New Jersey has been a leader in solar power in the U.S., second only to California in terms of solar generation. Now the state’s largest utility—Public Service Electric & Gas Co.—wants to more than double its solar investment at a small cost to utility customers. State incentives and mandates have driven massive solar installations in the state, including PSE&G’s highly visible 200,000 panels affixed to utility poles in residential neighborhoods. The company installed the panels to help meet a state mandate that requires power companies draw 23% of their electricity from renewable sources by 2021.
The state’s solar financing program—which involves Solar Renewable Energy Certificates (SRECs)—has been another major driver of solar success in New Jersey. For every 1,000 kilowatt-hours of electricity a solar project generates, it earns one SREC. These accumulate in an electronic account and can be sold to utilities, generating income for solar panel owners.
The program has helped incentivize major solar projects in the state, including a massive solar canopy installation at Rutgers University which will be completed in January 2012 and will cover 32 acres of parking lot and generate 8 megawatts of power, equal to the energy consumption of 1,000 households. Together with Rutgers’ earlier “solar farm,” a seven-acre ground-mounted solar facility generating 1.4 MW, the campus will be gleaning more than 60% of its electricity needs from solar in the near future.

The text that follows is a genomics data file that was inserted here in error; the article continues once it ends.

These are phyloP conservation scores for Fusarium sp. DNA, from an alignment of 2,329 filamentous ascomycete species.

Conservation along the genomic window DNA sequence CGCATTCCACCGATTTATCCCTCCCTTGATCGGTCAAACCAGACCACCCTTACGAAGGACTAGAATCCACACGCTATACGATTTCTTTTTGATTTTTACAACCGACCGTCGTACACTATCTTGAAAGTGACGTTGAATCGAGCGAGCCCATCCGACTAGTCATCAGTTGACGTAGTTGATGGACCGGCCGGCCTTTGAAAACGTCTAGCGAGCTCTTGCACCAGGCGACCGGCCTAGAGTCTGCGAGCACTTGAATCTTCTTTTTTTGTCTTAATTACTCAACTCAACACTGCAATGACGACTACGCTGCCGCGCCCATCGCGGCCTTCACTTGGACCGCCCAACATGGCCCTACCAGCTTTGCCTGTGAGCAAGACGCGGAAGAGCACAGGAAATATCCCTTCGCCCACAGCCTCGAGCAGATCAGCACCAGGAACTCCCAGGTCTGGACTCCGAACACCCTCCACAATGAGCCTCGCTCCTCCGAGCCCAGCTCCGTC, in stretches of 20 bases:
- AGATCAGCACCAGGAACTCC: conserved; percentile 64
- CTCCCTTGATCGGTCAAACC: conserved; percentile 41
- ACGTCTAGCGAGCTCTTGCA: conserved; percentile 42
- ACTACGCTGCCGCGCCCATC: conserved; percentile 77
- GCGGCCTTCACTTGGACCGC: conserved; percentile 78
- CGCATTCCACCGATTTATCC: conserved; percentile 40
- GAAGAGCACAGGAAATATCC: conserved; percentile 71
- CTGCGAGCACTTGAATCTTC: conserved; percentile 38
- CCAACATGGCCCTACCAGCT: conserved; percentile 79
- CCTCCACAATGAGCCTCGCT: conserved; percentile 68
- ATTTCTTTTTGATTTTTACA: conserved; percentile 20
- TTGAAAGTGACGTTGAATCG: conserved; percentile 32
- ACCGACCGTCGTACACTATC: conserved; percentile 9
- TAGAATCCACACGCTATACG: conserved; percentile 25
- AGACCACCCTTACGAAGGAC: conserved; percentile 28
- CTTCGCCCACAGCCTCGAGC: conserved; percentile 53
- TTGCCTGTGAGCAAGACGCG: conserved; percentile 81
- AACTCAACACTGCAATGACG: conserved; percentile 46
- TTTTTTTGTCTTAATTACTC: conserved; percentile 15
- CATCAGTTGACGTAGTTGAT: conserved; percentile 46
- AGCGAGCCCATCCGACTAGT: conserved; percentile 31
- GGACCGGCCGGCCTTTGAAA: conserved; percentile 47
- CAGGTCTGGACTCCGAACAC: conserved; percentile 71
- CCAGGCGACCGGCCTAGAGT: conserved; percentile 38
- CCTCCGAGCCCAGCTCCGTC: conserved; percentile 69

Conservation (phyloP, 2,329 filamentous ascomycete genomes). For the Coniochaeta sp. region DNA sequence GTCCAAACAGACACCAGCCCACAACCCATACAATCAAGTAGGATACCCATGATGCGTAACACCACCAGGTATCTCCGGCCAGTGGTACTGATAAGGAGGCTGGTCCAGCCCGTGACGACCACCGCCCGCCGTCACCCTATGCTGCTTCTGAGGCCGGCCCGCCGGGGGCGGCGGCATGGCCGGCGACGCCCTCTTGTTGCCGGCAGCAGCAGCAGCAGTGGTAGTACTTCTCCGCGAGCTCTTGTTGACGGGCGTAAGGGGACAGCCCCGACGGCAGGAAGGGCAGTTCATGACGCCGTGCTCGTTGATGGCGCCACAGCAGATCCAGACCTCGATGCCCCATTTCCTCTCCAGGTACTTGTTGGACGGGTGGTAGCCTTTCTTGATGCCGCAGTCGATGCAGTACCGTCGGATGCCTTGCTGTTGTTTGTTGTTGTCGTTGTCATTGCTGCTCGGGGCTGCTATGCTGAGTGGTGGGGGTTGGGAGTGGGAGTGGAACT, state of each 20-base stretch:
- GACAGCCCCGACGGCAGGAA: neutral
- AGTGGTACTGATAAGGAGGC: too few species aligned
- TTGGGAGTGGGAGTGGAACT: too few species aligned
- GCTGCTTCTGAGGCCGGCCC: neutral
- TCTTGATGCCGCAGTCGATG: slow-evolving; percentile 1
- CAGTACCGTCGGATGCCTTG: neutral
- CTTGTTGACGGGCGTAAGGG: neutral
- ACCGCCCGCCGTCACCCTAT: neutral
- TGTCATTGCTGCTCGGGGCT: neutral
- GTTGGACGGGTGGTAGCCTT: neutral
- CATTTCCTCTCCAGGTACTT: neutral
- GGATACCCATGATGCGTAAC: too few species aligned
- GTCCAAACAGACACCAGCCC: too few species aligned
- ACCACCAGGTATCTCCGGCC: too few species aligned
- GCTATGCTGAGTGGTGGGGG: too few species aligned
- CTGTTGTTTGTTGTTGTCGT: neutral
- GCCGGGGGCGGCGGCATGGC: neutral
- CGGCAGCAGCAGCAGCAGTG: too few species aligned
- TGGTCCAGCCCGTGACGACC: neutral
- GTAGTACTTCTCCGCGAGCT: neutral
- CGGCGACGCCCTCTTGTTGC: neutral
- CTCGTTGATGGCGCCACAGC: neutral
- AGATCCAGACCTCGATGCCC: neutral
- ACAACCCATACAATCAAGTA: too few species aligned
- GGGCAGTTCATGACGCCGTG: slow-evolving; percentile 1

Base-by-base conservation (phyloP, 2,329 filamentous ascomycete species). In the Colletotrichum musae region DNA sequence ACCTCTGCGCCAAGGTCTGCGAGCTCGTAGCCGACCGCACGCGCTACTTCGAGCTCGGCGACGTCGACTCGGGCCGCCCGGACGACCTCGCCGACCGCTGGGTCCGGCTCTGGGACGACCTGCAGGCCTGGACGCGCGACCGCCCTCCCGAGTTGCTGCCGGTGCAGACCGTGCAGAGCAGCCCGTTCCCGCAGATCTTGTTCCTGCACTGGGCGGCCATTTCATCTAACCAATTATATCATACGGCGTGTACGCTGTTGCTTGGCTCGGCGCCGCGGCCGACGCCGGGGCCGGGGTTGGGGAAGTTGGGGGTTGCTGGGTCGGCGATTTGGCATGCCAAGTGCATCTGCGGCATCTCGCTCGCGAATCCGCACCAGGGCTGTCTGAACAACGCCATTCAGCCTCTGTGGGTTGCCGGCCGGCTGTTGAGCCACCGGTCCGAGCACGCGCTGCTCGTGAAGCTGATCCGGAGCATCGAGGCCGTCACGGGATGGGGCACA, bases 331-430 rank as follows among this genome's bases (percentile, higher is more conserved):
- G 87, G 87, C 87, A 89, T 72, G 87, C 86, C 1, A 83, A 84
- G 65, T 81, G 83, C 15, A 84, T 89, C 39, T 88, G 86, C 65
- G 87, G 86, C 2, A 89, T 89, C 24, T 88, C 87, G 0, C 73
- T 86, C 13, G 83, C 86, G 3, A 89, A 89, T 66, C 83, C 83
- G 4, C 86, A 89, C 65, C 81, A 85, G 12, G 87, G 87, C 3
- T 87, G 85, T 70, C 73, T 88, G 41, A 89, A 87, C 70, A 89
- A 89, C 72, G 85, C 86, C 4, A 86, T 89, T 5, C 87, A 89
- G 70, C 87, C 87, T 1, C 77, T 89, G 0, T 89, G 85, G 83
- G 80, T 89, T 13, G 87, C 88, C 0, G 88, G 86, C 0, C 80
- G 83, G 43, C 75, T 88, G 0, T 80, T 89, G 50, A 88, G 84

And New Jersey made solar headlines again when PSE&G broke ground on a new solar farm this summer, which will transform a former toxic waste site in Hackensack into a solar facility. The six-acre lot was once home to a gas manufacturing plant and will turned to The Hackensack Solar Farm, with enough panels to power more than 200 homes.
The utility’s latest move is an expansion of its Solar 4 All program and would involve installing another 136 MW of solar power, and providing loans to homeowners and businesses to develop another 97 MW. According to a utility spokesperson, the needed $833 million would come from a modest rate increase to customers—about 84 cents per year to a typical customer.
Gov. Chris Christie attended the groundbreaking for the Hackensack Solar Farm and has championed the state’s solar progress. He recently signed legislation requiring utilities to purchase more renewable power credits to keep solar costs low as federal tax credits expire.